(Anglo-Saxon eln, an ell). It is said that the English
ell was the length of Henry I.'s arm, but the ordinary length of a
man's arm is about a yard.
Give him an inch, and he'll take an ell.
Give him a little licence, and he will take great liberties, or
make great encroachments. The ell was no definite length. The English
ell was 45 inches, the Scotch ell only 37 inches, while the Flemish ell
was three-quarters of a yard and a French ell a yard and a half. This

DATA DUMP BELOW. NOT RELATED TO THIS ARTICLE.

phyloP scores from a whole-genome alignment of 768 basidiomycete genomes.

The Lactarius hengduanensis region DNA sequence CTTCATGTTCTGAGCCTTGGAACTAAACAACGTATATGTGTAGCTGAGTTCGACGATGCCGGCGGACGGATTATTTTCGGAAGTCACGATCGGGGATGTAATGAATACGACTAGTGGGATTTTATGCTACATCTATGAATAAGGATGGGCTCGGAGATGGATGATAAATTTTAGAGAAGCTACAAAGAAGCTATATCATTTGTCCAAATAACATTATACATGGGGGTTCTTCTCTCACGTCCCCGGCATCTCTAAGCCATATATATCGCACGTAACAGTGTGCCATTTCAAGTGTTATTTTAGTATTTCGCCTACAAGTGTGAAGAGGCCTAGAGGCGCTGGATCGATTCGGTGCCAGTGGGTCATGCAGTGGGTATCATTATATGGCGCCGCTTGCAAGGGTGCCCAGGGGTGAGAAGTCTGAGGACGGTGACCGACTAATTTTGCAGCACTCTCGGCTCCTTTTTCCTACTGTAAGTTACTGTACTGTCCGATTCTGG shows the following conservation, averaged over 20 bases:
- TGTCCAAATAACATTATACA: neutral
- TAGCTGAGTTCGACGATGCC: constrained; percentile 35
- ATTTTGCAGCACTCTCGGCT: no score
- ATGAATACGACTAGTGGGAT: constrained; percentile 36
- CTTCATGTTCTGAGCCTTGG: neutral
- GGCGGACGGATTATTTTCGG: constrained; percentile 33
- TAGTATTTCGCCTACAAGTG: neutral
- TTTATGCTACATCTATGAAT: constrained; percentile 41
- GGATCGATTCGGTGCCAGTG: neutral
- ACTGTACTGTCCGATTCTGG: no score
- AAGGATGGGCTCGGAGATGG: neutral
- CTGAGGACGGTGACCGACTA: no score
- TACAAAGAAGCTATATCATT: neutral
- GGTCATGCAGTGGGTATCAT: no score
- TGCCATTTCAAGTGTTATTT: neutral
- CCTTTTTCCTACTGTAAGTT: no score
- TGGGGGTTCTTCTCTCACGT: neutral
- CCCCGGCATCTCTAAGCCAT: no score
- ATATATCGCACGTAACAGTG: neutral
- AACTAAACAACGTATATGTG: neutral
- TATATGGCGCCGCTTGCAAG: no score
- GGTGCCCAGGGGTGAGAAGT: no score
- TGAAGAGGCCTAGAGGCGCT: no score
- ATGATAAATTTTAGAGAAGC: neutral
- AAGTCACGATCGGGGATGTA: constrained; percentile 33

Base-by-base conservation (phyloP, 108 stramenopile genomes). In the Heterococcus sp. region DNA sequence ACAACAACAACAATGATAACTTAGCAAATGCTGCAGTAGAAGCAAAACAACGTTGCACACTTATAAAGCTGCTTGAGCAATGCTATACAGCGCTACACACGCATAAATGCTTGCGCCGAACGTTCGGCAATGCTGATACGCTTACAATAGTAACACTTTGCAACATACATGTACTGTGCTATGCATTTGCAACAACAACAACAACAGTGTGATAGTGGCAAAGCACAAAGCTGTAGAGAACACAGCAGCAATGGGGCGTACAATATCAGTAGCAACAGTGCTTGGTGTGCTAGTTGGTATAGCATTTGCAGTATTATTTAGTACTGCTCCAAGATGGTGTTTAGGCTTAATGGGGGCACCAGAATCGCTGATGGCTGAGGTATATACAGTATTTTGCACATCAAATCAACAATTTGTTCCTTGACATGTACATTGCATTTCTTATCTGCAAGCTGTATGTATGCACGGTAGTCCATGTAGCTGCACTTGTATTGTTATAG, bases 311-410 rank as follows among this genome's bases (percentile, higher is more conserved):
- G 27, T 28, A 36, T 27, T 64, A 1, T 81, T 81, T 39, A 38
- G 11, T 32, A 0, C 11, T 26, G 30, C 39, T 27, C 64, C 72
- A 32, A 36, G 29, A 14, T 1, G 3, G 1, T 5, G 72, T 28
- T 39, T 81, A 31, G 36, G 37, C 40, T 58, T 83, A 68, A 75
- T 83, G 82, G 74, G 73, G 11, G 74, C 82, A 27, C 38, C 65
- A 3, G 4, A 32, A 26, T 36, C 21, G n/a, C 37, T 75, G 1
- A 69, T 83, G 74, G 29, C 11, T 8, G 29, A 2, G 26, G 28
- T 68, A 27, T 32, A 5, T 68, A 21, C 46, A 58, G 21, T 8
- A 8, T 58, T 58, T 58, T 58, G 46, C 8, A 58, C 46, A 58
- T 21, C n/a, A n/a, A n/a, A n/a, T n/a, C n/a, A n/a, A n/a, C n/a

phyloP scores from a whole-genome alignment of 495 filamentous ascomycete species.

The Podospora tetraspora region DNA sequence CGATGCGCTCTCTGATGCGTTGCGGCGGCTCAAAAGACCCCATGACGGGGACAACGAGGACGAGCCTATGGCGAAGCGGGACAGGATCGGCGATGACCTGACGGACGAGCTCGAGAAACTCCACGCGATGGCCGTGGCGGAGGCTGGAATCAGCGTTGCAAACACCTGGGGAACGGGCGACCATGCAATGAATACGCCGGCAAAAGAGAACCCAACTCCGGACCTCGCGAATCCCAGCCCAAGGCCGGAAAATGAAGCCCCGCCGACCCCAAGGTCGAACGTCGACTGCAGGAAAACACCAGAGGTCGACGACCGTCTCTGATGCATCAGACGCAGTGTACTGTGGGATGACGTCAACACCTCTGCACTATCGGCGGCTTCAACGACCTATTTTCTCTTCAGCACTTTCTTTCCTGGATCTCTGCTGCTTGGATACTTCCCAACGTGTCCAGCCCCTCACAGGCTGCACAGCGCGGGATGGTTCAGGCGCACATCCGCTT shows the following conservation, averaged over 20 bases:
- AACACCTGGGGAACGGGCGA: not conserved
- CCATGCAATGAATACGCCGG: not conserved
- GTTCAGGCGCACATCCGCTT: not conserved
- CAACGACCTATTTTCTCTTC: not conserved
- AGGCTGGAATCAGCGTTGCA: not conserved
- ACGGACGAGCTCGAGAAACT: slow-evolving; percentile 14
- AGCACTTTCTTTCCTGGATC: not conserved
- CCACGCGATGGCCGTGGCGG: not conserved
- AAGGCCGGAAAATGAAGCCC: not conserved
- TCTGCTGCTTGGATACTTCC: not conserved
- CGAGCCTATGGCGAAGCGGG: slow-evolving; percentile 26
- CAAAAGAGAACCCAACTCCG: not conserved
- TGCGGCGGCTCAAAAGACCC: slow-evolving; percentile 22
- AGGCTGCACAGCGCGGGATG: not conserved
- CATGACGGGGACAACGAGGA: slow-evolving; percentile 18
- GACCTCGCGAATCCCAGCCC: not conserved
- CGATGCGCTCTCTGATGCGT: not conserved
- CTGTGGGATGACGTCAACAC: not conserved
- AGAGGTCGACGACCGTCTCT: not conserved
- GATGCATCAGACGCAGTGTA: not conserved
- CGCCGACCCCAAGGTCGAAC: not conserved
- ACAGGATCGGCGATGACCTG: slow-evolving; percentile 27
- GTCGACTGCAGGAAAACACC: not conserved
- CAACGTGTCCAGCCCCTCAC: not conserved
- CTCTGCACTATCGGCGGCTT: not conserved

indefinite measure expresses the uncertainty of the length to which
persons will go to whom you give the inch of liberty. Some will go the
French ell; while others of more modesty or more limited desires will
be satisfied with the shorter measures.
Source: Dictionary of Phrase and Fable, E. Cobham Brewer, 1894
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